23 May 2024

Racha Thewa Tambon Administrative Organization (TAO), in Bangkok’s neighbouring province of Samut Prakan, is facing widespread criticism over its handling of compensation paid to households around the Ming Dih chemical factory, which caught fire on July 5th this year.

According to the a popular Facebook page post on Thursday, the Racha Thewa TAO released the names of people who were affected by the chemical fire and who are eligible for compensation, with most of the victims receiving a few hundred baht, with the highest amount (49,500 baht) allegedly paid to a victim who shares the same surname as the Racha Thewa mayor. The lowest compensation payment was only 40 baht.

The writer of the Facebook post said that many victims have questioned the criteria used by the TAO in assessing how much compensation each victim is eligible to receive, adding, however, that victims who are living in another sub-district received more compensation, with several of them getting about 49,500 baht.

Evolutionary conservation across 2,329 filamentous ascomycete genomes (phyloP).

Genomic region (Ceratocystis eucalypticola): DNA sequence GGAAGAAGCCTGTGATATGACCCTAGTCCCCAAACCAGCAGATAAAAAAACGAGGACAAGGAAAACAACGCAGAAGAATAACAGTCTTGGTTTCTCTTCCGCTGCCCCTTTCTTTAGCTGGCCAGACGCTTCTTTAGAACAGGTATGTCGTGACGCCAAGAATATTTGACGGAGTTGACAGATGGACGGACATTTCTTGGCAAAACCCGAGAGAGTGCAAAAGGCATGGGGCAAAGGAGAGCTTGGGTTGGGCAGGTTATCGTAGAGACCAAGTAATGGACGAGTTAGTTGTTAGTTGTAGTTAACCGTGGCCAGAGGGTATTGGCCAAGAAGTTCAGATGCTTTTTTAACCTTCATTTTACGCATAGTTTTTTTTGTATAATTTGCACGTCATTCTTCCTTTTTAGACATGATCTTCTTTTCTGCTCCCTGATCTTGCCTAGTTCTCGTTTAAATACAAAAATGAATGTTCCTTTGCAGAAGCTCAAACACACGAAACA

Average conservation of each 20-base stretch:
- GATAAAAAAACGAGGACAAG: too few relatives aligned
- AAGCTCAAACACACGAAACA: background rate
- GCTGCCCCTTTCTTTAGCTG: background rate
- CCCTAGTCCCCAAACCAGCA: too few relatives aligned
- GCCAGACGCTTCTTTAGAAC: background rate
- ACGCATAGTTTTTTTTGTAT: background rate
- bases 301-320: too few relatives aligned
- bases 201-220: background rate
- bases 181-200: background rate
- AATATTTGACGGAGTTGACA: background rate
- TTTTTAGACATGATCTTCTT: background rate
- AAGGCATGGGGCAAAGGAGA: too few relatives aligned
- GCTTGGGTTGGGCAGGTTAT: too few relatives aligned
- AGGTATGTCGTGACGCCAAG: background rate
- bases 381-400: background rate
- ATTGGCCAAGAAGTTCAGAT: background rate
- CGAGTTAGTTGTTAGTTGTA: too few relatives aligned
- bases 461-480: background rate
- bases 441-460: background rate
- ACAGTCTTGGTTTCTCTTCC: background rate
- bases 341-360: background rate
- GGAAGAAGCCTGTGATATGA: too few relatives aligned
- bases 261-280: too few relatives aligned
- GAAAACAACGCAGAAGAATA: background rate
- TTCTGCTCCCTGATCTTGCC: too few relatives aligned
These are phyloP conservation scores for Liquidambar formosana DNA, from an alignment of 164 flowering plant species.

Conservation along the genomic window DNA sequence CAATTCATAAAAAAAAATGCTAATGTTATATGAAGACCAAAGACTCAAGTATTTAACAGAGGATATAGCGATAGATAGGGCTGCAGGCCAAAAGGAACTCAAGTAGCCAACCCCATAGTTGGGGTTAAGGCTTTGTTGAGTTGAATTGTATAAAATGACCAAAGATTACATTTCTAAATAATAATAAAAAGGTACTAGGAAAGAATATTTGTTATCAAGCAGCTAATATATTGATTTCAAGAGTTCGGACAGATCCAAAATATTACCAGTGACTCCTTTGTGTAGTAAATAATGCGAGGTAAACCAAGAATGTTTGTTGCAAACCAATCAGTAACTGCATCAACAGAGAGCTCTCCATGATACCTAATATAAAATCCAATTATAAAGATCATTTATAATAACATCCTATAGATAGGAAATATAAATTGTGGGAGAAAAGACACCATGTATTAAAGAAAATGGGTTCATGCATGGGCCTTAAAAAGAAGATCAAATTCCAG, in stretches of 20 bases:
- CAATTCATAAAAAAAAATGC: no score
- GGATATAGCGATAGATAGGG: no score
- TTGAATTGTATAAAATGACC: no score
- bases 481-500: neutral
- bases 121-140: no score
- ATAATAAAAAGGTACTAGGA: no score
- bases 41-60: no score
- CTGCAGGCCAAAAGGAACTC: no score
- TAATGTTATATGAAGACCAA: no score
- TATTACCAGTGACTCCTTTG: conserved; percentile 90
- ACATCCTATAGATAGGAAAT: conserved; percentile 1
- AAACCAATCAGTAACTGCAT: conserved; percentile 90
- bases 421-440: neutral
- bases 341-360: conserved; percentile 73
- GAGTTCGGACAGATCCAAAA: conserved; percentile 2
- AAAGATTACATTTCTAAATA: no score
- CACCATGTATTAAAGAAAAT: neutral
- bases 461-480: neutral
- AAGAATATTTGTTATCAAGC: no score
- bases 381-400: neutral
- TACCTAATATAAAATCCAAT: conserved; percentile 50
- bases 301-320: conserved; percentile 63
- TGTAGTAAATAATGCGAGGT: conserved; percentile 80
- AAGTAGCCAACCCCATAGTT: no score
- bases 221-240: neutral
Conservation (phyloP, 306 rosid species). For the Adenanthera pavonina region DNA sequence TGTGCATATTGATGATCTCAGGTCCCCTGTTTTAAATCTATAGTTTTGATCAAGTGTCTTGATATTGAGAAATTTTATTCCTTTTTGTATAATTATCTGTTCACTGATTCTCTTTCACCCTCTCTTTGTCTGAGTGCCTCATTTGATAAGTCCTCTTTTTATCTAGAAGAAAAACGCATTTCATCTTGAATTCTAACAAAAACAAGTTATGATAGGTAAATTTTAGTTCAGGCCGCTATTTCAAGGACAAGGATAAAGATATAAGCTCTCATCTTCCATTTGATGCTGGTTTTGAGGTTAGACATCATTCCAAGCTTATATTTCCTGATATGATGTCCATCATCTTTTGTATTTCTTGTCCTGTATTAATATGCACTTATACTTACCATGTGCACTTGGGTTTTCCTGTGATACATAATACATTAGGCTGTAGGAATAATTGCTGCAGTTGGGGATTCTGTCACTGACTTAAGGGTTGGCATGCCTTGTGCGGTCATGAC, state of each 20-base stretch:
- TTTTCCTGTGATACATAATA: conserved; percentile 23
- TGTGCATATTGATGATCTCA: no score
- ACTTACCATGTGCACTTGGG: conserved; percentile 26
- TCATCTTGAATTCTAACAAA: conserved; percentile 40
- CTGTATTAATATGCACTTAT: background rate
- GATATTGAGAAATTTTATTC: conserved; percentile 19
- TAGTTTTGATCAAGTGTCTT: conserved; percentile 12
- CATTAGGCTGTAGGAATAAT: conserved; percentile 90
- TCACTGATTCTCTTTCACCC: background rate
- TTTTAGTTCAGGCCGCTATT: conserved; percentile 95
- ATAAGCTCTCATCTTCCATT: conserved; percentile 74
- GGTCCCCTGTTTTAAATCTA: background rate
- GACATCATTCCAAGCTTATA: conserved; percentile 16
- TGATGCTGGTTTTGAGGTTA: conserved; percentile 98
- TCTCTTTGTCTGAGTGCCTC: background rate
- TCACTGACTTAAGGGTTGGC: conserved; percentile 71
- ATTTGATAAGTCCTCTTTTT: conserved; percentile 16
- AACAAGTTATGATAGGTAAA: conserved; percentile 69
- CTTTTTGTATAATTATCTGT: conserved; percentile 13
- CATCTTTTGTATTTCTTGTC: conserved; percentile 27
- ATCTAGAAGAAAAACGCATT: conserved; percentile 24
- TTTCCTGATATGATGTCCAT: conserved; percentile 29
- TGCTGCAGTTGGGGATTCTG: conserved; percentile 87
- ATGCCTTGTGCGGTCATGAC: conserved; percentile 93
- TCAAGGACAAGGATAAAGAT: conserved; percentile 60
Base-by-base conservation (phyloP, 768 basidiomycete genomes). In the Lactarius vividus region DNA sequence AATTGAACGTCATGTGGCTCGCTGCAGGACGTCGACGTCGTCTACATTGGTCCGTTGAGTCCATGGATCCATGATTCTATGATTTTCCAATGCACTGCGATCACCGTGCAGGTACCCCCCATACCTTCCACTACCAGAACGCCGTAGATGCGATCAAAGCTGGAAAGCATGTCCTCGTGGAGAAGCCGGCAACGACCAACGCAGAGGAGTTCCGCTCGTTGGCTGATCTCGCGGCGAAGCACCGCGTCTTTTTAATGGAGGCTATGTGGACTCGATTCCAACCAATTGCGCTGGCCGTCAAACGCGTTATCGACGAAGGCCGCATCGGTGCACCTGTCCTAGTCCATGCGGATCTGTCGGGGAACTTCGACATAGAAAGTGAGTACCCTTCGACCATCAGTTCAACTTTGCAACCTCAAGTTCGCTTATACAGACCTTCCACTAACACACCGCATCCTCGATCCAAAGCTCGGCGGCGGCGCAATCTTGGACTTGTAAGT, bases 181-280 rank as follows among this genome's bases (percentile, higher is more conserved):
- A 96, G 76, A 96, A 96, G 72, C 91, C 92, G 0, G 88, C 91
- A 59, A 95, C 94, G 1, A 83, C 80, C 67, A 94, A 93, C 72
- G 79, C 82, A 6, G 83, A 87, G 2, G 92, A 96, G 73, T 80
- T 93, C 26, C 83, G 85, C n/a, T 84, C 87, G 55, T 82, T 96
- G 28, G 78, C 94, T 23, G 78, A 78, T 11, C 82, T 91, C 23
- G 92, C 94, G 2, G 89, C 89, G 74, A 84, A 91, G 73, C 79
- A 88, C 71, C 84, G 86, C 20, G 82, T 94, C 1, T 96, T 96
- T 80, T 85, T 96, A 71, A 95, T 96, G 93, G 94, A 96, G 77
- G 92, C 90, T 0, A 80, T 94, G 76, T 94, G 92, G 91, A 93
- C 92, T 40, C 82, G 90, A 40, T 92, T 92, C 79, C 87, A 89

The post also noted that the Racha Thewa TAO later deleted its press release from its webpage.

The Racha Thewa TAO mayor, however, insisted that the compensation payments were approved by district and provincial-level committees and the process was done in accordance with regulations.

He also said that any victims, who feel that the compensation payments they have received are not fair, can lodge a complaint with the Bang Phli district committee, adding that he believes the criticism of his administration is politically motivated.

One volunteer firefighter was killed and dozens of more people were injured in the incident.  Helicopters were deployed to spray flame retardant foam to control the fire.

People living within a 5km radius of the factory were told to evacuate by the Pollution Control Department due to the health risk posed by fumes from styrene monomers, which are carcinogenic and should not be inhaled.